EPA 730-N-00-002
"V PRO*'
                                WASHINGTON, D.C. 20460
Fax Number: (202) 401-0527
Item: 6128
                                                              OFFICE OF
                                                        PREVENTION, PESTICIDES AND
                                                           TOXIC SUBSTANCES
                      May 10, 2000



     Persons Responsible for Registration and Reregistration of Pesticide

     Guidance for Mandatory and Advisory Labeling Statements
       This notice provides guidance to the registrant for improving the clarity of labeling
statements in order to avoid confusing directions and precautions, and to prevent the misuse of
pesticides.  The Federal Insecticide, Fungicide and Rodenticide Act (FIFRA) section 2(ee)
defines the term "to use any registered  pesticide in a manner inconsistent with its labeling" (i.e.,
misuse) as use of "...any registered pesticide in a manner notpermitted by the labeling...." For
purposes of this notice, the term "use" includes storage, transportation, handling, pre-application
activities, mixing and loading, worker notification and worker protection, application, post-
application activities and disposal. Registrants are not required to submit applications in
response to this notice, however, EPA will review applications in light of the guidance presented
here and seek to clarify labeling statements that are unclear or ambiguous. Finally, registrants
may no longer add or change advisory labeling statements to existing products by notification as
previously permitted by PR Notices 95-2 and 98-10. This PR Notice supersedes those PR
Notices concerning the use of notification for adding or modifying advisory statements.

I.  Guidance on Mandatory and Advisory Labeling Statements

       Statements on the pesticide labeling may be interpreted by users differently from what the
registrant or EPA intended when the labeling was accepted. If EPA believes that misuse has
occurred, an administrative law judge or a court  may have to decide whether a product's labeling
statements are clear enough for the user to understand how to lawfully use the product.  Pesticide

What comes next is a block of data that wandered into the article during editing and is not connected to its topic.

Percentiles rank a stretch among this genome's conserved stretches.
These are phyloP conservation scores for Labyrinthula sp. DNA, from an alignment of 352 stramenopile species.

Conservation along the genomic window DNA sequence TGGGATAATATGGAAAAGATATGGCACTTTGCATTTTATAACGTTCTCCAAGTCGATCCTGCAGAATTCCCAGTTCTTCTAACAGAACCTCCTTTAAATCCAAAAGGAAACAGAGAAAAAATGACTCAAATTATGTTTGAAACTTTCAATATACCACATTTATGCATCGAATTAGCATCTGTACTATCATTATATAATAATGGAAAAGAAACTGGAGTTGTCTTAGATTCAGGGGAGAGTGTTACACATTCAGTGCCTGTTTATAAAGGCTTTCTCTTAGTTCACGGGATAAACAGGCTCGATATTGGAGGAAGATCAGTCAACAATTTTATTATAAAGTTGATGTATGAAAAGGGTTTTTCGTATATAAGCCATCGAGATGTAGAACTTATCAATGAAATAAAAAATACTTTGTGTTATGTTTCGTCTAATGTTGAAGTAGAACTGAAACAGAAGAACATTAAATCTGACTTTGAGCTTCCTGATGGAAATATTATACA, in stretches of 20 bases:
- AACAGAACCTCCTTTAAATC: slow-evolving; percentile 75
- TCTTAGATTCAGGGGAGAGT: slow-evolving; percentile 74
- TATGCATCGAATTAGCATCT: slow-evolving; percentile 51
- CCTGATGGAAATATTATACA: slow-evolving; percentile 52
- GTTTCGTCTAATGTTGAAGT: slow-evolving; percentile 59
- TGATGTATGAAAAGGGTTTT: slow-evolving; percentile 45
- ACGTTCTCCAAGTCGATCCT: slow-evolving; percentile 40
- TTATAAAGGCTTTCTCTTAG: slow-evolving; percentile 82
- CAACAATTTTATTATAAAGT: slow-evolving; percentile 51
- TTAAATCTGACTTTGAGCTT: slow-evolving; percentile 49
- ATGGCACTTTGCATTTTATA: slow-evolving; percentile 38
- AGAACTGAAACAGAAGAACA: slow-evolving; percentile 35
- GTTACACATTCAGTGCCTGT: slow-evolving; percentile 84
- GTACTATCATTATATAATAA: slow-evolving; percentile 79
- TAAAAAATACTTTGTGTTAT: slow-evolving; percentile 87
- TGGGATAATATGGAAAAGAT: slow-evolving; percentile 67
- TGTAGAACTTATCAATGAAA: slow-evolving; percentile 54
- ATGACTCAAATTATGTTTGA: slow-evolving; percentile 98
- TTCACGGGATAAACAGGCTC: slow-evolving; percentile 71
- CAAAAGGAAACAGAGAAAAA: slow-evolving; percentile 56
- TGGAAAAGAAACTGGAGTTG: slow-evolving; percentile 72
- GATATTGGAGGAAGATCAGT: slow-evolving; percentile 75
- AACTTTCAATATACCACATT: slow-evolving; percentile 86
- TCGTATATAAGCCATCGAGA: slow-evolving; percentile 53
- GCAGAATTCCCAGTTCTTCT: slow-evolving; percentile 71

labeling needs to clearly identify what is required of the user to handle and apply a pesticide
safely. The Agency is engaged in numerous efforts to improve pesticide product labels in
general (e.g., the Consumer Labeling Initiative), as well as in specific areas of the labeling (e.g.,
bee precautionary labeling and pesticide drift labeling).
            Recycled/Recyclable  Printed with Vegetable Oil Based Inks on 100% Recycled Paper (40% Postconsumer)

        Mandatory statements, which commonly use imperative verbs such as "must" or
 "shall," either require action or prohibit the user from taking certain action. Advisory
 statements generally provide information, either in support of the mandatory statements or about
 the product in general. To ensure that the intent of each labeling statement is clear, mandatory
 statements need to be clearly distinguishable from advisory statements.
        Currently, labeling provisions are enforced by taking into consideration all of the
 information presented on the label and by reading advisory statements in the context of the entire
 label. Problems can arise when advisory statements are either vague or ambiguous in meaning,
 or are inconsistent with mandatory labeling statements. In the past, advisory statements have
 commonly used suggestive verbs such as "should," "may" or "recommend" to encourage the user
 to achieve the directed behavior, but often these statements can be unclear as to whether they are
 mandatory or advisory.  In a recent misuse enforcement action, for example, the person charged
 with the violation argued that advisory statements misled him into taking action which was
 inconsistent with the mandatory statements.

        Advisory language using terms such as "should," "may" and "recommend" can create
 ambiguities as to the intent of the direction or precaution. Too often, common everyday speech
 using the word "should" creeps into mandatory label statements where the imperative tense is
 needed to communicate that certain action is required. AnotheY problem is contradictory